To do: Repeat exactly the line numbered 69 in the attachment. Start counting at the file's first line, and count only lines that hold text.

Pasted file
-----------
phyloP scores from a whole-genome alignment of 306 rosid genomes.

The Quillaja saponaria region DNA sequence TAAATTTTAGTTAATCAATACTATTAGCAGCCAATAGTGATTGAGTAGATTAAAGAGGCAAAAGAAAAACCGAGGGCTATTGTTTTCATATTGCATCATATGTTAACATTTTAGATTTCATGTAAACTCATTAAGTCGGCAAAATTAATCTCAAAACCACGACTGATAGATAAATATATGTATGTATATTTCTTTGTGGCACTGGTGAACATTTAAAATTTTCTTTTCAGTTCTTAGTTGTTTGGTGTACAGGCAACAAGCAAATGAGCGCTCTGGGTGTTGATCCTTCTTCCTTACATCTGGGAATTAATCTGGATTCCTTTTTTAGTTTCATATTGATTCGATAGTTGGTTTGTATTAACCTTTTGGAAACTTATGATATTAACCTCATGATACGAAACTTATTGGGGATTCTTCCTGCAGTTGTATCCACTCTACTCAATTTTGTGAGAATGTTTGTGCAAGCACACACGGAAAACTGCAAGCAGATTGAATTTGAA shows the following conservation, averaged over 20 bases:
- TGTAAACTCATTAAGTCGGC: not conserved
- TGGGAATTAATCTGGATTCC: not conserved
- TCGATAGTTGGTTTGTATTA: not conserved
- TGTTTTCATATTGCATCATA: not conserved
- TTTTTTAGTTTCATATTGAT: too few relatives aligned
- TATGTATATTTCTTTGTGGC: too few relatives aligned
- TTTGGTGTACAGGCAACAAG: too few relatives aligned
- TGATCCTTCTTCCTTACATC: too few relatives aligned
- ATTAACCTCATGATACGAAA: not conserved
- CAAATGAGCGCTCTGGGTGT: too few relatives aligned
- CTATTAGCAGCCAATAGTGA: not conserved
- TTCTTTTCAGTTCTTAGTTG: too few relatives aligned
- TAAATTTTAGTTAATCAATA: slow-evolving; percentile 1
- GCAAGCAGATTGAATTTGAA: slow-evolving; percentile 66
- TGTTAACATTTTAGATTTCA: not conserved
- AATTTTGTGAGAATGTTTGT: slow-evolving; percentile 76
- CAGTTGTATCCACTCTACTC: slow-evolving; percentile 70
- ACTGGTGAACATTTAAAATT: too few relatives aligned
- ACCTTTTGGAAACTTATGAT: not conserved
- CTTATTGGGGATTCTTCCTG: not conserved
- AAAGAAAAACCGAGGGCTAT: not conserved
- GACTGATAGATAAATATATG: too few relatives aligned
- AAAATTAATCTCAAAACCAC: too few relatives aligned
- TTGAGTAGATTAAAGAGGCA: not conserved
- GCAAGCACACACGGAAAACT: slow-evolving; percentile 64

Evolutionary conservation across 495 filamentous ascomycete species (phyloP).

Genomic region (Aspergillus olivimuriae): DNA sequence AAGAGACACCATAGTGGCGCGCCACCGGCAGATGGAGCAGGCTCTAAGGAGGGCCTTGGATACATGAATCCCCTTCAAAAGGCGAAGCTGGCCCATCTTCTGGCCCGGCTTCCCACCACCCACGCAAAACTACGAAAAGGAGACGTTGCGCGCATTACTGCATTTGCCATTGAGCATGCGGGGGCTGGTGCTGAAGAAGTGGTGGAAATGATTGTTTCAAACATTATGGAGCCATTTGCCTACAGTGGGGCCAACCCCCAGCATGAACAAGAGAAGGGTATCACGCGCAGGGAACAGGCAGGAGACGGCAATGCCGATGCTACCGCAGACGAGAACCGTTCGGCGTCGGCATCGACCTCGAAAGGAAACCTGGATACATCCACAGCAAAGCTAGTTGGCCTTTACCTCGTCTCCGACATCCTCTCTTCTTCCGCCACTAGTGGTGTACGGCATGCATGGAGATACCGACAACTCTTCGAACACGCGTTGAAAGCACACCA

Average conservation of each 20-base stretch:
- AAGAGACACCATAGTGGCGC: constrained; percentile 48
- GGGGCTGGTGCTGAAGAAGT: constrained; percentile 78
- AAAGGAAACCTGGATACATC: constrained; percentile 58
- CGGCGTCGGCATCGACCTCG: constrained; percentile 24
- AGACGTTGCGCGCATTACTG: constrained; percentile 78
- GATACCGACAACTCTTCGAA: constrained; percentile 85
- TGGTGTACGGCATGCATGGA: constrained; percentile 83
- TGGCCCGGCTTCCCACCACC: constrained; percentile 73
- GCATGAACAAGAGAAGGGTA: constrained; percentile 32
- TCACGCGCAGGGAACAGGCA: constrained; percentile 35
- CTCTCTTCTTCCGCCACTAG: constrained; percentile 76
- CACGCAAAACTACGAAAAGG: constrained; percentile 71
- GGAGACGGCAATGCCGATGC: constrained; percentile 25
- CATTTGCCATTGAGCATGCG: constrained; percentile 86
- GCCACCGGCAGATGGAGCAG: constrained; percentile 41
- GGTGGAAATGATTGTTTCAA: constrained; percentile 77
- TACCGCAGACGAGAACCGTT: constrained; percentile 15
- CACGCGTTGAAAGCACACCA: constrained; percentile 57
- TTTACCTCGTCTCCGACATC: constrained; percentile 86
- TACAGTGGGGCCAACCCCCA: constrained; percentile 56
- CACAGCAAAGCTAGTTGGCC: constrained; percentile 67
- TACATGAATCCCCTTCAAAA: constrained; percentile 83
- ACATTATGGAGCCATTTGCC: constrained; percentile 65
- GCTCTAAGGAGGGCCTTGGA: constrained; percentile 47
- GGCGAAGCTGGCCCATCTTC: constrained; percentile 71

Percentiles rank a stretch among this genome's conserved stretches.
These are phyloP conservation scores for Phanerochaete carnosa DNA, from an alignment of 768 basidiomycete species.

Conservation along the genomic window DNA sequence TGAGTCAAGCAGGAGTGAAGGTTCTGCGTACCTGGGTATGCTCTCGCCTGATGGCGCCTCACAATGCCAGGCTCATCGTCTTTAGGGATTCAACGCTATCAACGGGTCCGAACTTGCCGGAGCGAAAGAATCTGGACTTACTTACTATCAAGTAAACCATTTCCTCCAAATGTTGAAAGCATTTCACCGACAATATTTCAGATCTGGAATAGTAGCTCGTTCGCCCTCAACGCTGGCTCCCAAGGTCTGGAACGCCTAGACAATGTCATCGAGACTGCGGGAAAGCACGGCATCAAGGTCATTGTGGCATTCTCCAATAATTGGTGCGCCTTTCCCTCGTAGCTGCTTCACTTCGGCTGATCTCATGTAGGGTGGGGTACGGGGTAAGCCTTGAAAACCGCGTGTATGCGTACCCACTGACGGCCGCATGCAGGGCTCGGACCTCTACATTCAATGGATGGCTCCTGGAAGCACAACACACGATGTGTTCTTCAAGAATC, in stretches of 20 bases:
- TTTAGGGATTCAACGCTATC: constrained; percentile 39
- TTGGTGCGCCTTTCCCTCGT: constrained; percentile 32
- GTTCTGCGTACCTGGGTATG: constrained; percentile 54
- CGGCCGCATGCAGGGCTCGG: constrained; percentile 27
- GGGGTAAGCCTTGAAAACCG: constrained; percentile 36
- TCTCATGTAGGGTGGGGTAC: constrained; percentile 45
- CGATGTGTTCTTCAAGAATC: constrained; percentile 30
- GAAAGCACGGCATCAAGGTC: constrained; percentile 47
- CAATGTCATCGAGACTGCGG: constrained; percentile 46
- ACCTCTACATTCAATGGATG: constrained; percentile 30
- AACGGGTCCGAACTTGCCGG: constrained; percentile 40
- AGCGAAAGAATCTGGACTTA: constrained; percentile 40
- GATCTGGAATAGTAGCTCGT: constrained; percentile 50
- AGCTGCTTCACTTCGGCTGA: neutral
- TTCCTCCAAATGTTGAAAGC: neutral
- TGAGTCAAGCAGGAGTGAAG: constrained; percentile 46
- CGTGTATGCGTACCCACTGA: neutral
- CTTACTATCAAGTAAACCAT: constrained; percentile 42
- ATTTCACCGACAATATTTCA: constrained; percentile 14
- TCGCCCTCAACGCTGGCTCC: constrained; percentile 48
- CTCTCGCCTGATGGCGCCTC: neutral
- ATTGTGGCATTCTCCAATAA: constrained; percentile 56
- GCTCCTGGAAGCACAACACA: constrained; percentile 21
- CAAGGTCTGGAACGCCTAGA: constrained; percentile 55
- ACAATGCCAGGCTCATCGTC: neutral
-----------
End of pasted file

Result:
- AACGGGTCCGAACTTGCCGG: constrained; percentile 40